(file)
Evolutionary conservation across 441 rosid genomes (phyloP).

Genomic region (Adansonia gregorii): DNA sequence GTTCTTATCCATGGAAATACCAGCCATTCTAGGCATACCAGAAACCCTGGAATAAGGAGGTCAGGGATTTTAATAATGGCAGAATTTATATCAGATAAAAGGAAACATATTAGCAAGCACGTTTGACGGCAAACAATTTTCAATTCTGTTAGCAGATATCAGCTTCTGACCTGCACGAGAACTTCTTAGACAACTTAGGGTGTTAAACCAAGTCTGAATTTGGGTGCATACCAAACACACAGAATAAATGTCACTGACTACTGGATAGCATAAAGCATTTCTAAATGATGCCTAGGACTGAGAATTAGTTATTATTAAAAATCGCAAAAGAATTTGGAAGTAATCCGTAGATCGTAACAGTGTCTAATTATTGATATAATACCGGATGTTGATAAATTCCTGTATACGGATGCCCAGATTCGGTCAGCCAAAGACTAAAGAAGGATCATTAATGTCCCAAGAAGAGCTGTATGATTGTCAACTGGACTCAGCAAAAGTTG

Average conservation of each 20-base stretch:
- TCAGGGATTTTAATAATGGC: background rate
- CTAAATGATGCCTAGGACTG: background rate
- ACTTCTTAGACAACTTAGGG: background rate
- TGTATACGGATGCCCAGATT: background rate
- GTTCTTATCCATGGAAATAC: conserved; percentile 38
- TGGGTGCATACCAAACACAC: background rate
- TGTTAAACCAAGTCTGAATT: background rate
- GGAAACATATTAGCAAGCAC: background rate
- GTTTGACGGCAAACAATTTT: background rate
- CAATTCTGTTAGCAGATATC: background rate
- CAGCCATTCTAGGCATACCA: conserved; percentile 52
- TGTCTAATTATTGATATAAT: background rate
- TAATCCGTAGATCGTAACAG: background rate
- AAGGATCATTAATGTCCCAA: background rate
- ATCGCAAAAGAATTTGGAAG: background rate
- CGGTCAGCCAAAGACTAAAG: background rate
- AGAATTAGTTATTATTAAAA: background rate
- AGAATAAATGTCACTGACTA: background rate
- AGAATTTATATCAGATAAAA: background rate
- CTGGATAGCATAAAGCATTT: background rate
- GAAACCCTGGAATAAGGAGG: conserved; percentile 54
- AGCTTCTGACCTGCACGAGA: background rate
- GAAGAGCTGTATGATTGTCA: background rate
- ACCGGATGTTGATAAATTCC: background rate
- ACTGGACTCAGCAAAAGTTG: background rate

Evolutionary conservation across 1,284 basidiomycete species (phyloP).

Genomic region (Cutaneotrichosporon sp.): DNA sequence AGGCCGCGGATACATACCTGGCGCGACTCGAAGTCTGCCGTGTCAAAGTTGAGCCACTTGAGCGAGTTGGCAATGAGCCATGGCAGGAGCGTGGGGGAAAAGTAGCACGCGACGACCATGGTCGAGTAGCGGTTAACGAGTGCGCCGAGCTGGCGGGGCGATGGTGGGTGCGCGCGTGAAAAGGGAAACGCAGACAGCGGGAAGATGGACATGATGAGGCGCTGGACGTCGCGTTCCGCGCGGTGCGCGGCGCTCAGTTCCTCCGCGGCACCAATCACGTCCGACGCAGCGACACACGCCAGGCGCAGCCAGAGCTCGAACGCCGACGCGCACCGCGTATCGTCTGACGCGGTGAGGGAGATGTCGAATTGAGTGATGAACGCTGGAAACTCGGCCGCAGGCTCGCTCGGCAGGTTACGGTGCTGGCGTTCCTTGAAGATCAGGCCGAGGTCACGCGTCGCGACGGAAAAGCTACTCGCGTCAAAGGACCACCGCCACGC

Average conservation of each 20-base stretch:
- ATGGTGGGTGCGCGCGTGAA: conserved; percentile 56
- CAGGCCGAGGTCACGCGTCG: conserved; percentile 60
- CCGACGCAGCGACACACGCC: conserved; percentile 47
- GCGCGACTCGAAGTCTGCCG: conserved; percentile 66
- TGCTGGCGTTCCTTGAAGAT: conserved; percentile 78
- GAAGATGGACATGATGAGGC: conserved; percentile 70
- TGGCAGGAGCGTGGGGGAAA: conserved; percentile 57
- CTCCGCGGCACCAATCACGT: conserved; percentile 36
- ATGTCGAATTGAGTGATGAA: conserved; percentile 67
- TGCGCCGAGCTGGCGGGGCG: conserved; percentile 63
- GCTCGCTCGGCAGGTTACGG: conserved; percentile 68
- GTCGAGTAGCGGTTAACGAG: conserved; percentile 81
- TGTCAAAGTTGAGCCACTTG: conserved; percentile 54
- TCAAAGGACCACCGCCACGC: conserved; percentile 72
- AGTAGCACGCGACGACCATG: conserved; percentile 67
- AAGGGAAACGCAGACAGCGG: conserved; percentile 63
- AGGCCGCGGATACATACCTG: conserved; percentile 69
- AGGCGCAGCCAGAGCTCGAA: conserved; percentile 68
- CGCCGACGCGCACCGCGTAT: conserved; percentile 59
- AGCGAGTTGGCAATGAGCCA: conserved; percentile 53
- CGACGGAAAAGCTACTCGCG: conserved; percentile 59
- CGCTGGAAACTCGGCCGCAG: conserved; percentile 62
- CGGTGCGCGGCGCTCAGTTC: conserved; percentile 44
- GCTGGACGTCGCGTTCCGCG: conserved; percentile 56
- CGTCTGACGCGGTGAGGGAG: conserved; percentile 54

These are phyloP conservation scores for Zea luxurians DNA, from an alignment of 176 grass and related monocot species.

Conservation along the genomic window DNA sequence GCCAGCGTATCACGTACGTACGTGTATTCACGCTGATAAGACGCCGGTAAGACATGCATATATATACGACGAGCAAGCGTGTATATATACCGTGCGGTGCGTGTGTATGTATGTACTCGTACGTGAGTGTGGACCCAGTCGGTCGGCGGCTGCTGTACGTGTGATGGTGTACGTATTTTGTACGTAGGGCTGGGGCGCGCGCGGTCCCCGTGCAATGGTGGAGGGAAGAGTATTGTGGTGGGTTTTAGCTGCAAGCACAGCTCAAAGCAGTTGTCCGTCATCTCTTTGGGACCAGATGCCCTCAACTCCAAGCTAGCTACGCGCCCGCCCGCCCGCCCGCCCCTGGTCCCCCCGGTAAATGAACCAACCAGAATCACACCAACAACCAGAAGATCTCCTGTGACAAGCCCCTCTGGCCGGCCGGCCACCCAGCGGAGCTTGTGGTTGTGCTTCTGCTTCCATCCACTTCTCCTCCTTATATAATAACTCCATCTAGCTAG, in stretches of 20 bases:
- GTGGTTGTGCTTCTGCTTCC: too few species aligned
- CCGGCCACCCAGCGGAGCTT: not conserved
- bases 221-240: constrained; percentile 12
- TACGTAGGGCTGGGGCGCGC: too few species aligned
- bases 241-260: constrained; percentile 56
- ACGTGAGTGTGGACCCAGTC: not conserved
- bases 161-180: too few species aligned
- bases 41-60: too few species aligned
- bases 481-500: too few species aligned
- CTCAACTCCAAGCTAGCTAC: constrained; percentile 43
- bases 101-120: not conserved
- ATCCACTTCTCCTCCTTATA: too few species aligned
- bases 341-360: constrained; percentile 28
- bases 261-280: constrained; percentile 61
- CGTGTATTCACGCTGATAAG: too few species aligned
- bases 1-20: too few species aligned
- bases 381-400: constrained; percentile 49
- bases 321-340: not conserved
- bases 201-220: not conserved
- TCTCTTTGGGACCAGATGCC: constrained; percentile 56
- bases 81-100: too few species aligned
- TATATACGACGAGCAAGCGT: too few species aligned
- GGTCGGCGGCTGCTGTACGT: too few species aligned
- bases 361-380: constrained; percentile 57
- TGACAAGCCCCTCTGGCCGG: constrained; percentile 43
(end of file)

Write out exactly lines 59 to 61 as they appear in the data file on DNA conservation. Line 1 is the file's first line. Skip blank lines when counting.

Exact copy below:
- GTGGTTGTGCTTCTGCTTCC: too few species aligned
- CCGGCCACCCAGCGGAGCTT: not conserved
- bases 221-240: constrained; percentile 12